But vegetarianism (and veganism) is not limited to these religions. Many people have also gone against their cultural norms and adopted vegetarian diets and even vegan lifestyles, even though at that time there wasn’t a name for that. One notorious example is the famous 10th century Arabic poet-philosopher from the Islamic Golden Age, Abu al-Alaa al-Ma’arri, who adopted vegan beliefs and lifestyle in his 30s, remaining vegan until his death aged 83. He even wrote a vegan poem: I no longer steal from Nature. He was one of the most awesome human beings ever to exist. Okay, I’m done fangirling about Al-ma’arri. Back to the topic.
The point is, vegetarianism has historically been very intertwined with ethics. In recent times, however, as can be seen on reddit, the two communties, vegetarians and vegans have been growing apart, more and more segregated from each other. This has led to lots of misunderstanding and prejudice on both sides and there is a growing animosity between both, despite all vegans being vegetarians and ethics having been the number one reason for people to adopt a vegetarian diet throughout history.
I don’t know if I’m optimistic or just stupidly naïve, but I believe that with effort we can repair this bridge that was destroyed. It doesn’t make much sense to have both communities so segregated from each other and so hostile to each other when all vegans are vegetarians.
You can see just by entering into r... keep reading on reddit ➡
I’m 100% okay with ovo-lacto-vegetarianism as part of a temporary transition into veganism. I even encourage people to transition gradually instead of going cold turkey. Within reason of course. However, this is only when a person clearly wants and is working to transition to a vegan diet. Just claiming to be vegetarian for the animals but then settling for continuing to abuse those animals doesn’t sit right with me nor should it sit right with them. Maybe they are just ignorant, in which case that can easily be solved. But if they know the facts and they don’t intend to stop contributing then they can’t claim to be vegetarian for the animals. I think this is a pretty reasonable stance. Any thoughts?
edit: There’s a difference between a person living in a city or town and a person living in a food desert in the middle of nowhere. Still, the existence of people in shuch circumstances does in no way affect the access that people in towns have to a healthy plant based diet.
I just wanted to remind whoever may not be aware of this.
There are lots of people who assume that if you are vegetarian you are an ovo-lacto-vegetarian (vegetarian who eats eggs and milk), but not every vegetarian is. Ovo-lacto-vegetarianism is just a subset of Vegetariansim.
There are different kinds/subsets of vegetarianism:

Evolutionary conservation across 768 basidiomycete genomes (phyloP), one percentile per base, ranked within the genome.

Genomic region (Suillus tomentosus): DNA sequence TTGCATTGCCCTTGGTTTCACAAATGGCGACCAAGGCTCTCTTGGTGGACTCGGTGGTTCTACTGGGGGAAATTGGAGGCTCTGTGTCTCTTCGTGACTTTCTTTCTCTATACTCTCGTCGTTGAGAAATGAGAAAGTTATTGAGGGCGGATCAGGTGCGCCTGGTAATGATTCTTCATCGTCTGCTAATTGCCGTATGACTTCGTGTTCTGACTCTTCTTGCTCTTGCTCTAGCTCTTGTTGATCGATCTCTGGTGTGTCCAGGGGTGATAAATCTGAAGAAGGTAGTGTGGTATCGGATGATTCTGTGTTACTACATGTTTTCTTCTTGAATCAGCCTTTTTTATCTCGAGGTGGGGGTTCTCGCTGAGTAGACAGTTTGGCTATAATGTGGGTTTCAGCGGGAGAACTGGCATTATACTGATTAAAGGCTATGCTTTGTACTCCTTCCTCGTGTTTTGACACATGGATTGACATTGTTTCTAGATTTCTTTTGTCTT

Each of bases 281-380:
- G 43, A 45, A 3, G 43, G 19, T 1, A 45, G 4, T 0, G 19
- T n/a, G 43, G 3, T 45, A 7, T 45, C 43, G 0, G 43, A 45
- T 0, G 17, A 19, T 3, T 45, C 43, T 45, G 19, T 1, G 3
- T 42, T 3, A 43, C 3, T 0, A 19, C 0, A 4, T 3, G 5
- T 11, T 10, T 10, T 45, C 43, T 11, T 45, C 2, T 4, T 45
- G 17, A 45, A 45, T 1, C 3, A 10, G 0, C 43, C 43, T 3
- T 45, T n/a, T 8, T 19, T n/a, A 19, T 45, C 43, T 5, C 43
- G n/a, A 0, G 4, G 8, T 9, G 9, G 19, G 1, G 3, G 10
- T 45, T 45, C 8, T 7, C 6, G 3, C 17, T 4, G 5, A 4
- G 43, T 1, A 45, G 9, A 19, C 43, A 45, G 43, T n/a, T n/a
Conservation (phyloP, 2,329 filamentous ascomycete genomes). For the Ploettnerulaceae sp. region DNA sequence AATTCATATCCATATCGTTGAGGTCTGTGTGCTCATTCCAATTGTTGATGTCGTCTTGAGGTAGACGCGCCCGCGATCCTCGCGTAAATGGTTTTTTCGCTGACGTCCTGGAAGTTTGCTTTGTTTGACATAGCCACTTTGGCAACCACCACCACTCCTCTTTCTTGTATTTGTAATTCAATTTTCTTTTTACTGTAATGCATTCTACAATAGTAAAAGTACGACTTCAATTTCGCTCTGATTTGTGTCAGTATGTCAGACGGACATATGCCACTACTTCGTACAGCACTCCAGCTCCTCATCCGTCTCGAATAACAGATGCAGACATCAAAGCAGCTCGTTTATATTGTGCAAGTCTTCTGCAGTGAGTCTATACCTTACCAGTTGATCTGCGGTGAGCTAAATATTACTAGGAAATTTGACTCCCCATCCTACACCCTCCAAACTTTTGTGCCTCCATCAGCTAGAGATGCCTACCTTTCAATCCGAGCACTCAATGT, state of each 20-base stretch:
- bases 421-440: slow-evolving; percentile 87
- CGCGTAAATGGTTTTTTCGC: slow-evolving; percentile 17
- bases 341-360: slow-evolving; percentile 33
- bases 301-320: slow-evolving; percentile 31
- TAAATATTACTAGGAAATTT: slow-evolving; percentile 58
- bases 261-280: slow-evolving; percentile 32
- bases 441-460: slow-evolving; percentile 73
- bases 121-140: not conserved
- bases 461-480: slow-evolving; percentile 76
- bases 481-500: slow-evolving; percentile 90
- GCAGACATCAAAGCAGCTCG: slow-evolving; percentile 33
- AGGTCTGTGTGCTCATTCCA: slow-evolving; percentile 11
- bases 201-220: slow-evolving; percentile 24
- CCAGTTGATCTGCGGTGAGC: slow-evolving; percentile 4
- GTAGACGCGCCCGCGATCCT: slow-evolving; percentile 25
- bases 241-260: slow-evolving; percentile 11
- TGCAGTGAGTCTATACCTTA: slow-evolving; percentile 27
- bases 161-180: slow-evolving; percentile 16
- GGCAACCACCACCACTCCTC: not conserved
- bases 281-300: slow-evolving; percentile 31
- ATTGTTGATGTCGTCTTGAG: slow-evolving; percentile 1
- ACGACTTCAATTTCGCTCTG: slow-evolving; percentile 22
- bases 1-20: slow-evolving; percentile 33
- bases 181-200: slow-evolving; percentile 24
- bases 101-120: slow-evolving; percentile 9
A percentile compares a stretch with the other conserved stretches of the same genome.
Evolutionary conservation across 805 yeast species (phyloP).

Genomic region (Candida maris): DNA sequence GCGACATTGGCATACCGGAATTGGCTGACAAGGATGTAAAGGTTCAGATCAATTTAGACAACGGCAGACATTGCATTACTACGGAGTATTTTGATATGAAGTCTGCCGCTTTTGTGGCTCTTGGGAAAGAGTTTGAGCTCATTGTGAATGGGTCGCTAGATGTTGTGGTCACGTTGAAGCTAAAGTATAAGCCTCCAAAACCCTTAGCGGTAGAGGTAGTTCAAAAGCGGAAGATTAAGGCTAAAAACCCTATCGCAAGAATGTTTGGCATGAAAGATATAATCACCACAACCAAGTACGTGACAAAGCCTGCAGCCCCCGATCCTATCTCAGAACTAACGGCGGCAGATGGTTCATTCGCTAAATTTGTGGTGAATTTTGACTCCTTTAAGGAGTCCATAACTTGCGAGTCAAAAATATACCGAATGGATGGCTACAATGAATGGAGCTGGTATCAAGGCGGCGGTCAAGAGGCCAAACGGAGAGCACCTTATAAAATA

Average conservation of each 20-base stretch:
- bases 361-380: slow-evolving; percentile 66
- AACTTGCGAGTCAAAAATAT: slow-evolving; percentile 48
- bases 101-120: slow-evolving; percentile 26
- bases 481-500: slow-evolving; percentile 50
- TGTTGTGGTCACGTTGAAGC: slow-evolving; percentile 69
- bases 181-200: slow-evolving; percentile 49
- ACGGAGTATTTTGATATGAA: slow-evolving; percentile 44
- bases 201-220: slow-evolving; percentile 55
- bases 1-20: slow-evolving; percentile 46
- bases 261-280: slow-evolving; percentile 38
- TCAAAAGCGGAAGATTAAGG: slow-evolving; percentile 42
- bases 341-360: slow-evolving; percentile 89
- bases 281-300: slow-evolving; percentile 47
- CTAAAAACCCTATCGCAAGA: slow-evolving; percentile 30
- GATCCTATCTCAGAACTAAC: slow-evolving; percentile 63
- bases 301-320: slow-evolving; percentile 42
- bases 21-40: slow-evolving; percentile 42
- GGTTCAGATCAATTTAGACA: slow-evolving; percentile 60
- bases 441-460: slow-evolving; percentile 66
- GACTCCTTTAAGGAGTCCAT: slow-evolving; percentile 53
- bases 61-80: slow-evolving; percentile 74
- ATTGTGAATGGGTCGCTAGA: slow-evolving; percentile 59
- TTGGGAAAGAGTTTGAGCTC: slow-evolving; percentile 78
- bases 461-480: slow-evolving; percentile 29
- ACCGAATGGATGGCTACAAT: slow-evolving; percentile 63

All of these are still vegetarians.
Just like All French people are European but not all Europeans are French.
All A is B but not all B is A.
(*technically veganism is not a diet, but a lyfestyle, of which a (100%) plant based diet is part of. You can have a 100% plant based diet without being yourself vegan, like not eating pig doesn’t make you a muslim)
Ovo-lacto is the most common form of vegetarianism, but it’s not the only one. Vegetariansim just means that a person does not eat meat. It doesn’t say anything as to whether they do eat eggs/milk or not.
So when buying or making food for a vegetarian person don’t just automaticallt assume that they eat eggs/milk. Many vegetarians choose not to, for a variety of reasons, some of them may be allergy related, so don’t assume whithout asking.
I myself know vegetarians who are “ovo-“ but not lacto etc..
This is just to raise awareness for the people who may not know.
I have been Keto for over 2 years. In October I had a blood test and cholesterol came back high. I am an ovo-lacto vegetarian and eat eggs, cheese, almond butter and butter for my proteins. I consume 1350 calories a day including 5 eggs. My cholesterol just went up...right as I'm feeling like my diet feels perfect and maintainable. I am 9 lbs from my goal weight of 120. I am getting mixed messages from nutritionist and docter about whether eggs can cause high cholesterol. Doctor wants me to switch to 2 eggs a day and I can do egg whites for the others. I really feel like I need that fat and protein to feel as good as I finally do. Any advice?
Current lab is:
Doctor said ideal is: 200
24 net carbs
and I exercise 30 minutes- 7 days a week.
I'm seeing a lot of questions from my fellow U.S. Vegetarians (mostly newbies from what I'm seeing) on what to have for Thanksgiving. I thought I'd just make my own post with my own experiences to cover that.
First of all, this falls in the top ten questions from meat-eaters that make me laugh (but...what do you eat for Thanksgiving???) and I also see it on TV shows: so-and-so is a vegetarian now, so we have to buy a vegetarian lasagna (and I'm sitting there going WHAT???).
So, okay: I have always hated turkey. The joke in my family was that I hated turkey and my brother hated chicken. My mother got me to eat turkey by telling me it was a really big chicken. She got my brother to eat chicken by saying it was just a small turkey. She did later admit that it worked for my brother, but not so much for me. (The only reason I ate chicken was that chicken was mostly served in sauces or with breading. I never liked plain chicken breasts. Turkey is always served plain for holiday meals, and I justs never like plain meat, regardless of what it was.) Bottom line: I ALWAYS ate the sides without the meat even when I still ate meat--but, nobody ever seemed to notice that until I became a vegetarian--then they had to make a HUGE deal about it. Seriously, for the people who are new to this, please, just stop and think: do you really have turkey and no sides at Thanksgiving?? No, you really don't.